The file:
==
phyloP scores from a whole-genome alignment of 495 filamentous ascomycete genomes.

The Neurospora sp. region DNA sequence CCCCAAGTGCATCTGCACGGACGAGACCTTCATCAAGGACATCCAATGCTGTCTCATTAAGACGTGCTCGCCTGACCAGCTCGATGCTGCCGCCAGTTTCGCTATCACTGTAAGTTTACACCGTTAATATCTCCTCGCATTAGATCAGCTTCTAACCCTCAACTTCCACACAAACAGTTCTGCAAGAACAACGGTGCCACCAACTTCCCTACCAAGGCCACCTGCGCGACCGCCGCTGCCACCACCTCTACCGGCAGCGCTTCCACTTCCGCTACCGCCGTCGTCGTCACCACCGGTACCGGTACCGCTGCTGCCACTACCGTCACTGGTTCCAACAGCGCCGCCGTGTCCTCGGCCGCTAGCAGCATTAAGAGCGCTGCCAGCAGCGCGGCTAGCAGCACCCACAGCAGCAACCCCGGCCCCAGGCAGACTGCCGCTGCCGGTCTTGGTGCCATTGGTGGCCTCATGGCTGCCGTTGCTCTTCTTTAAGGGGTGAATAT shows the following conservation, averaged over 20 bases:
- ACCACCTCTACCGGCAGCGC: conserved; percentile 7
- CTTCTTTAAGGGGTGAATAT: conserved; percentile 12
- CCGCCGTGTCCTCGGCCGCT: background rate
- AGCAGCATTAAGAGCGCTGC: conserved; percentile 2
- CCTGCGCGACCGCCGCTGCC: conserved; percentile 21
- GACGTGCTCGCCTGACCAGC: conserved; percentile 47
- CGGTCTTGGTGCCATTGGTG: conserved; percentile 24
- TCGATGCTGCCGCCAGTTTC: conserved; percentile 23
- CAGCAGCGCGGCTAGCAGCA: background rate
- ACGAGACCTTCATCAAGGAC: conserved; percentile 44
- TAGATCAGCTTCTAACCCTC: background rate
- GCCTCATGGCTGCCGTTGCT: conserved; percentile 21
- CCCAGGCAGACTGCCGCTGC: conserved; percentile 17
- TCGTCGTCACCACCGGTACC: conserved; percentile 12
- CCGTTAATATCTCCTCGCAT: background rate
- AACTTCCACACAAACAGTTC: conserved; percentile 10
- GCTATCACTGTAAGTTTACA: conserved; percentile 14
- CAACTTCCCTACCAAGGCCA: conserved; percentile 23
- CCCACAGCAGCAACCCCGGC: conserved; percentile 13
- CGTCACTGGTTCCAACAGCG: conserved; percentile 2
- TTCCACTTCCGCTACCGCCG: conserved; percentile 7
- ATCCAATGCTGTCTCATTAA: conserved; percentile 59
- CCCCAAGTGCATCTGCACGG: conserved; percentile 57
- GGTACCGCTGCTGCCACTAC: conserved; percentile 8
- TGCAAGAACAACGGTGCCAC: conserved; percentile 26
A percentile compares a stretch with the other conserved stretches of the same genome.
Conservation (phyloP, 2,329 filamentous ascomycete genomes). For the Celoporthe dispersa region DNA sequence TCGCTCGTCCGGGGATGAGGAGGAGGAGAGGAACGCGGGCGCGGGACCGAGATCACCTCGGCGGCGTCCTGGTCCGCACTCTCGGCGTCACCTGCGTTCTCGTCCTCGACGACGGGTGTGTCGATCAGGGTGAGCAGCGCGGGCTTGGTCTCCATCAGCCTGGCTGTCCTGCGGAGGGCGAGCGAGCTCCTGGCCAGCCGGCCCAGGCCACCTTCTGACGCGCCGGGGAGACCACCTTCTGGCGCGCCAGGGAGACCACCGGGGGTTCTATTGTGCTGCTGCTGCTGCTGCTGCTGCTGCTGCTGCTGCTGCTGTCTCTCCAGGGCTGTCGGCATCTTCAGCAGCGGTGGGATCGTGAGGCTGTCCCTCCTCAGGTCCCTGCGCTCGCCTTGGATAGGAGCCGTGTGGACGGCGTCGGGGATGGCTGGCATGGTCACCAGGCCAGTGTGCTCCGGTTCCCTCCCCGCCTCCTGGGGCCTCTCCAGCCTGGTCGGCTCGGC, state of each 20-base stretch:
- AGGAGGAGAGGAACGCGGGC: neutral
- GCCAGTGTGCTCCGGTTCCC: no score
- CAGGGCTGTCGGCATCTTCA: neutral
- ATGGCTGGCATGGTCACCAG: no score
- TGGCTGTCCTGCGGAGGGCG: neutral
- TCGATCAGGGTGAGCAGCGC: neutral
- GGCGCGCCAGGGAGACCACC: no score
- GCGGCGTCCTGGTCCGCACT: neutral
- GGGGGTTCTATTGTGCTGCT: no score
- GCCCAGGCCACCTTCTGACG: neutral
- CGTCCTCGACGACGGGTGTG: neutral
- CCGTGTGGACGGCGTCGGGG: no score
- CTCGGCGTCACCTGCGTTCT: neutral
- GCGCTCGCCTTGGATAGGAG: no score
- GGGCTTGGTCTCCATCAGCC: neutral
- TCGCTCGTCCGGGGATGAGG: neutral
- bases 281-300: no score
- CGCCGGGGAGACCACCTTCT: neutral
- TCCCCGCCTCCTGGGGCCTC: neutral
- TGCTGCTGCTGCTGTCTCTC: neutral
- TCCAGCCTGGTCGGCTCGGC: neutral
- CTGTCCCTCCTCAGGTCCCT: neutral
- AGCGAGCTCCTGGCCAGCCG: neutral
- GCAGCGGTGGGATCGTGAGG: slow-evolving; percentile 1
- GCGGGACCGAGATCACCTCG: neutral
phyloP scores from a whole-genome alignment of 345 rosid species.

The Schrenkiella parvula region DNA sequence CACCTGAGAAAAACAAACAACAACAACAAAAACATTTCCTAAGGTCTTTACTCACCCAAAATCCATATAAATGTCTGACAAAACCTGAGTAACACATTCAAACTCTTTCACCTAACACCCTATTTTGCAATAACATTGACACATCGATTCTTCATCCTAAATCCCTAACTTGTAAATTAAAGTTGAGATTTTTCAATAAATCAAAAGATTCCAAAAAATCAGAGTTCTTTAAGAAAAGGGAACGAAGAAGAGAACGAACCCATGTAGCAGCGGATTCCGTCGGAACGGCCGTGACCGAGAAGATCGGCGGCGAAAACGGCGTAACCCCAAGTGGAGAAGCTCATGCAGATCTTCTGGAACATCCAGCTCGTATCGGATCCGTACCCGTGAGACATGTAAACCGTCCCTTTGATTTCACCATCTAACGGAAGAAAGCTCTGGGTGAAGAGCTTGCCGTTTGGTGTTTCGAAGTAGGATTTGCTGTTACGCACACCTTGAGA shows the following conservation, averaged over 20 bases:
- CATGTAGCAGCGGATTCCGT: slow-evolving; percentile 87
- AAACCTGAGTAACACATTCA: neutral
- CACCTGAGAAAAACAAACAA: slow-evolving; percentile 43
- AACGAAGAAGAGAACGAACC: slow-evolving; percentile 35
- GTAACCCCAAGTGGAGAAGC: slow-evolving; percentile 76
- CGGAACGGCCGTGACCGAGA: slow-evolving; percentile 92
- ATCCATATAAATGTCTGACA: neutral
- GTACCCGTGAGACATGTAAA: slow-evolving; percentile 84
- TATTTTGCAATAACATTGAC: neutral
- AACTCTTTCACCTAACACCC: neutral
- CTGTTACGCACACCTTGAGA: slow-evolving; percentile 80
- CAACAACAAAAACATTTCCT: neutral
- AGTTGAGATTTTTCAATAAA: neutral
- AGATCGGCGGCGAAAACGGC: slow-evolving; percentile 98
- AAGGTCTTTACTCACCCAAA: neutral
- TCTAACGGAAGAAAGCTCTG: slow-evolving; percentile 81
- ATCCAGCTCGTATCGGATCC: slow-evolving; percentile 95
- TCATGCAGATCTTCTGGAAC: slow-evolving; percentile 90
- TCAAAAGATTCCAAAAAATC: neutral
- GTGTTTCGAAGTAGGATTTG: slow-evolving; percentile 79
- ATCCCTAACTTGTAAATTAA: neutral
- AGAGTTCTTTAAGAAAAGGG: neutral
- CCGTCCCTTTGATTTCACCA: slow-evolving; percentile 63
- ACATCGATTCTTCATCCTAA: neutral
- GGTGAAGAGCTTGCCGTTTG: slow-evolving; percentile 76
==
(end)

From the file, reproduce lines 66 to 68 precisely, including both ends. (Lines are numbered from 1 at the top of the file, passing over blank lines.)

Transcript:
- AACTCTTTCACCTAACACCC: neutral
- CTGTTACGCACACCTTGAGA: slow-evolving; percentile 80
- CAACAACAAAAACATTTCCT: neutral